Is it Up to Sony to Uphold our Principle of Free Speech?

I don’t think so.

I am going to finish that thought before I come to my senses.  Whatever my posts seem like to you, I weigh and measure a lot while writing them, which is one reason they have become fewer and farther between, as there is so much crisis-type stuff going on politically at home and abroad that the thought of sorting it out paralyses me.

So this time I won’t.  My Christmas present to myself today is to just say something off the cuff about the hubbub in Hollywood and Washington in reaction to Sony pictures cancelling the showing of the Interview, that comedy about the imagined assassination of what’s his name, that pug emperor of North Korea.

You certainly have heard of the cyber attack on Sony which has revealed all sorts of embarrassing information, seemingly in revenge for the movie being made.   And there have been threats of violence if the movie is shown. One way or another the evil source of all this appears to be North Korea.  Kim Jung Fun, or whatever, apparently has taken affront at fantasies of his demise.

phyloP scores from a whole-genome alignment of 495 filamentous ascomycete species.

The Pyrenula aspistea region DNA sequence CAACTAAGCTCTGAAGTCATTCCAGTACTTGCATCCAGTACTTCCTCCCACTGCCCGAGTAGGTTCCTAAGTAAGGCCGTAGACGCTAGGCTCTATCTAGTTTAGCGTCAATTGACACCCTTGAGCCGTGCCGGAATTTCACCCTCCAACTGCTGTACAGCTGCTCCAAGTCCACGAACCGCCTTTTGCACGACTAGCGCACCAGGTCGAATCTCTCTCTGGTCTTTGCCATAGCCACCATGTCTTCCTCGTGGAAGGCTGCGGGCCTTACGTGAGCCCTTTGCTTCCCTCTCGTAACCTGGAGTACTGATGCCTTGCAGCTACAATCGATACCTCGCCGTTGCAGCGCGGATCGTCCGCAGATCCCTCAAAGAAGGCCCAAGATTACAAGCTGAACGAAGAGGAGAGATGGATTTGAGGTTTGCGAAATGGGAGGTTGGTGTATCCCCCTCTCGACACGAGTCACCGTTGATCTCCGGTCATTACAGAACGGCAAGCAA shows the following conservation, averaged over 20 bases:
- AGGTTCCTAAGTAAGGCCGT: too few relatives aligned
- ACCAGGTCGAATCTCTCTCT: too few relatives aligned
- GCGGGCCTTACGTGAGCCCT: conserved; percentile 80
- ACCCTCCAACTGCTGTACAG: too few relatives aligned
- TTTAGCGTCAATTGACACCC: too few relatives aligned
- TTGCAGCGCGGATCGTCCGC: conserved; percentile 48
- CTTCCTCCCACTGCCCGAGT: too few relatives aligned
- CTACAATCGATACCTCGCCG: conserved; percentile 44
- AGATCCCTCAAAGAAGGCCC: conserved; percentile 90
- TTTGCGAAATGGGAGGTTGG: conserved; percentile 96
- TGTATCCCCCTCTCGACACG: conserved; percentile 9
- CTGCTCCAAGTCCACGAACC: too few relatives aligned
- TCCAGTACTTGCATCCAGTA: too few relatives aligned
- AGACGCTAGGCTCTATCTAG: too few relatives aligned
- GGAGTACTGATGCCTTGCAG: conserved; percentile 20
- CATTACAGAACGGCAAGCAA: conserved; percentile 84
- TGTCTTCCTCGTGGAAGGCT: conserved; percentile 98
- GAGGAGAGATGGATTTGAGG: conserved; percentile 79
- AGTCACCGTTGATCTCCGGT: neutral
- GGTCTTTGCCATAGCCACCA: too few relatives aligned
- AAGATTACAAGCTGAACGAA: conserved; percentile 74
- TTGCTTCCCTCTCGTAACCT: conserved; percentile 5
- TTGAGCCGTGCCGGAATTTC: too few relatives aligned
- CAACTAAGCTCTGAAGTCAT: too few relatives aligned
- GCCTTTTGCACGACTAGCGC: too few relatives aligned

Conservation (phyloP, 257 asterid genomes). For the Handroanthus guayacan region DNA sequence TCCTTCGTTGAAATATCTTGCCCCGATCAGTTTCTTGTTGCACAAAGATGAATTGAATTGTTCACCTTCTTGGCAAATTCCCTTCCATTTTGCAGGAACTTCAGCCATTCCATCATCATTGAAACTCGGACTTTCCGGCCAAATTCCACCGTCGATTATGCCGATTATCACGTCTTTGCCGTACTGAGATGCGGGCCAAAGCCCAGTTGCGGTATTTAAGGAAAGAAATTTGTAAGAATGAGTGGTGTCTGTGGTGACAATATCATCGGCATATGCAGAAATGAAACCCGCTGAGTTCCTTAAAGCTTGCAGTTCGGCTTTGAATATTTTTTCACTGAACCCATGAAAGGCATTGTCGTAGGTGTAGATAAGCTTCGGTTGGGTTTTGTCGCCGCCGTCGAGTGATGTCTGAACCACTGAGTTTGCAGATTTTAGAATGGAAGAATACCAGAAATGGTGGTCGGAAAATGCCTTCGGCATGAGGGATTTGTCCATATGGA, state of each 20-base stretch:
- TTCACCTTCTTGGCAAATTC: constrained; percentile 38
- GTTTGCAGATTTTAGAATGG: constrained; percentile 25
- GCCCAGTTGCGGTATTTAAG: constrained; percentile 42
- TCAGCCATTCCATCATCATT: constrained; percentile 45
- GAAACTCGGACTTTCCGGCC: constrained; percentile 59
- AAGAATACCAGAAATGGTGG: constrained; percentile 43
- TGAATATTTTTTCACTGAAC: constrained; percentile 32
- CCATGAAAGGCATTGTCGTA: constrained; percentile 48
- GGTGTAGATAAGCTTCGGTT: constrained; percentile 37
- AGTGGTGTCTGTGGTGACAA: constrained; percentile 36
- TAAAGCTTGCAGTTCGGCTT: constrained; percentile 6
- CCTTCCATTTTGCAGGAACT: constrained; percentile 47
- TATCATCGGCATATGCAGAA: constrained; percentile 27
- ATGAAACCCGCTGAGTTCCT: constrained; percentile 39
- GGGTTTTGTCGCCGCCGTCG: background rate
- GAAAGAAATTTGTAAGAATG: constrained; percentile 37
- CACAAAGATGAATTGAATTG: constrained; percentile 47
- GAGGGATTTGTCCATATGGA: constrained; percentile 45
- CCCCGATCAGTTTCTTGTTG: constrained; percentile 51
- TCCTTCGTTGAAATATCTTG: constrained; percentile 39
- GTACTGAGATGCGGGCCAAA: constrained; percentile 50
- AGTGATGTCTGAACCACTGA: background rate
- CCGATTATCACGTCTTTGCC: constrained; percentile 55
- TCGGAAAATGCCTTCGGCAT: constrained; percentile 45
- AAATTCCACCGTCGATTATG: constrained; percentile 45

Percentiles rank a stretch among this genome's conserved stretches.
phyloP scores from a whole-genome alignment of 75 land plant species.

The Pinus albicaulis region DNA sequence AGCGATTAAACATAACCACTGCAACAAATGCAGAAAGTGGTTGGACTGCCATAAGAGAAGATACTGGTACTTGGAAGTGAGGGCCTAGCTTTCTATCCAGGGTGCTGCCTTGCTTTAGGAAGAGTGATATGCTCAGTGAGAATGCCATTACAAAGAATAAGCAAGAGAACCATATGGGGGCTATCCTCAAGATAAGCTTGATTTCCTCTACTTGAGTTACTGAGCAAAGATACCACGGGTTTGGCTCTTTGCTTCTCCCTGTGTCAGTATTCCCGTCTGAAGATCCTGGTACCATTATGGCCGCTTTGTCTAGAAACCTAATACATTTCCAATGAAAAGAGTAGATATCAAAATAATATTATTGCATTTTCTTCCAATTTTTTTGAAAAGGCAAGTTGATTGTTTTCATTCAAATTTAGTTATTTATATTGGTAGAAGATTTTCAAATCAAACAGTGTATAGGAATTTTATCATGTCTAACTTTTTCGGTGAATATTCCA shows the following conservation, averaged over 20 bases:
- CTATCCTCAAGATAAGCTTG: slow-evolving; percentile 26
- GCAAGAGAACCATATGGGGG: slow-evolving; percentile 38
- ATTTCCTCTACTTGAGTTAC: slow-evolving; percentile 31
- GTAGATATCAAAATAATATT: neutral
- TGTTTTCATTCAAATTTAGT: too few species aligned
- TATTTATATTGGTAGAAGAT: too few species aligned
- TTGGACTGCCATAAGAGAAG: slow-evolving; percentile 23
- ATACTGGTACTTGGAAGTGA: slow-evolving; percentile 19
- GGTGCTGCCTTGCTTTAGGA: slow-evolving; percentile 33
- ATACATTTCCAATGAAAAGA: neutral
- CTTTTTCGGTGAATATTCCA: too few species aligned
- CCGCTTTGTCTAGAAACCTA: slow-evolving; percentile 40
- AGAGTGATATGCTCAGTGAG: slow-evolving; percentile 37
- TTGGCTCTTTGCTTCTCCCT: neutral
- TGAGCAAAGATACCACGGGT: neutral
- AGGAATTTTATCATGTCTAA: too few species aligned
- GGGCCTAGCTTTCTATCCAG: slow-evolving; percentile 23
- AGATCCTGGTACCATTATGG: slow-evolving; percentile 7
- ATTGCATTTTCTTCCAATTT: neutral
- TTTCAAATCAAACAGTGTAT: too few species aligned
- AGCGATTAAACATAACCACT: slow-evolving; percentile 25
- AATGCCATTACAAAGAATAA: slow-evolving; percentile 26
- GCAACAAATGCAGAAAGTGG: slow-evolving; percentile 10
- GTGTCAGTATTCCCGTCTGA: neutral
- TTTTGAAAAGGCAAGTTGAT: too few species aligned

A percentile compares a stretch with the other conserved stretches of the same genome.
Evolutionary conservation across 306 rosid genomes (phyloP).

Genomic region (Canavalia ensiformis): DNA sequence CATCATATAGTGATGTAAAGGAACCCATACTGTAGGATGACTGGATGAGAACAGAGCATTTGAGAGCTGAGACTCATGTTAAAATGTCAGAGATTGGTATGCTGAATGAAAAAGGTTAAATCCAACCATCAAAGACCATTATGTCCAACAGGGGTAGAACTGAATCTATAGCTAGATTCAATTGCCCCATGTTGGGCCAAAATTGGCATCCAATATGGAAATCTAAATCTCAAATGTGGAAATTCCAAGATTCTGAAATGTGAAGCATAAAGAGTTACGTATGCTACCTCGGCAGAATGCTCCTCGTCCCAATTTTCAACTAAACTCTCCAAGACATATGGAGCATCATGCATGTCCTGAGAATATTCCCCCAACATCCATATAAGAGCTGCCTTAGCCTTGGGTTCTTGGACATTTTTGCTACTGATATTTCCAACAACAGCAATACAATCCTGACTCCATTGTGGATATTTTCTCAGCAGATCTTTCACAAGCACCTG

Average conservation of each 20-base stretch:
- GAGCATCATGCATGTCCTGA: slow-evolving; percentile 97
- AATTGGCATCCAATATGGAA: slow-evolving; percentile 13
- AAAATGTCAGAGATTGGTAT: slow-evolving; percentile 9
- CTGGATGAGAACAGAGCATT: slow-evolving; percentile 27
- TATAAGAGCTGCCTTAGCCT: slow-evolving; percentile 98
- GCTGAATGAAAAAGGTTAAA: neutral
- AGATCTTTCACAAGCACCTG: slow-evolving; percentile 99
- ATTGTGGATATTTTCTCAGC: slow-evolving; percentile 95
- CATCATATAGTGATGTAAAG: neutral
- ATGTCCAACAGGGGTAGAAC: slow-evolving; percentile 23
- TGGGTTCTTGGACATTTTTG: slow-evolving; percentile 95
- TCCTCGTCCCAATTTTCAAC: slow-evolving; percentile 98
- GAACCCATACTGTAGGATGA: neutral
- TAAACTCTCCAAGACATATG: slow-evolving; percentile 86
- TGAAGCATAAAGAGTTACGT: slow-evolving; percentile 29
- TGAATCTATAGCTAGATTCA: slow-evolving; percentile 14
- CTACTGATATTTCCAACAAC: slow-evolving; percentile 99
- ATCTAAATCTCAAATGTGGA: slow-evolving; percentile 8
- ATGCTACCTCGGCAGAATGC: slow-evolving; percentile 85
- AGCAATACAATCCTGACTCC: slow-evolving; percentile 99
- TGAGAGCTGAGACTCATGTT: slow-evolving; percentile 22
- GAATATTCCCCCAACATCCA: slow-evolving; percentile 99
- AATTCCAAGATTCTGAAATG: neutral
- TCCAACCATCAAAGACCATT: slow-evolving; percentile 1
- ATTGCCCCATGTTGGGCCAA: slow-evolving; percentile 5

Sony is being trashed for succumbing to actions and threats, for giving into this censorship of fear, but for those who see this as affront to the first amendment, I suggest you buy the movie from Sony (about 50 million should do it) and you distribute it to whoever is willing to take it.    Hey, if lots of people want to make a stand on our freedom to show a likely silly comedy (I don’t love Seth Rogan).   Go do it.  It’s a free country.

My thinking is that we live in world gone more wacky each day and to see everything in terms of traditional thinking that says this forced censorship and must be opposed like Patrick Henry with “give me liberty or give me death” is to me a collective jerk of the liberal knee.

Releasing the movie  or not, the damage has already been done when it comes to future movies.   Those who make movies are for the most part in the business of making money and this hack job and threat will likely be enough to make the monied backers think twice about any movie that might prompt a strong to murderous reaction by those who lack the ability to laugh at themselves.

The industry self-censors as a matter of course, as a matter of money, and this incident will be factored in decisions of future films not to make.

For example, don’t expect a remake of the Charlie Chaplin film, “The Great Dictator,” to be reshaped to fit Vladimir Putin.

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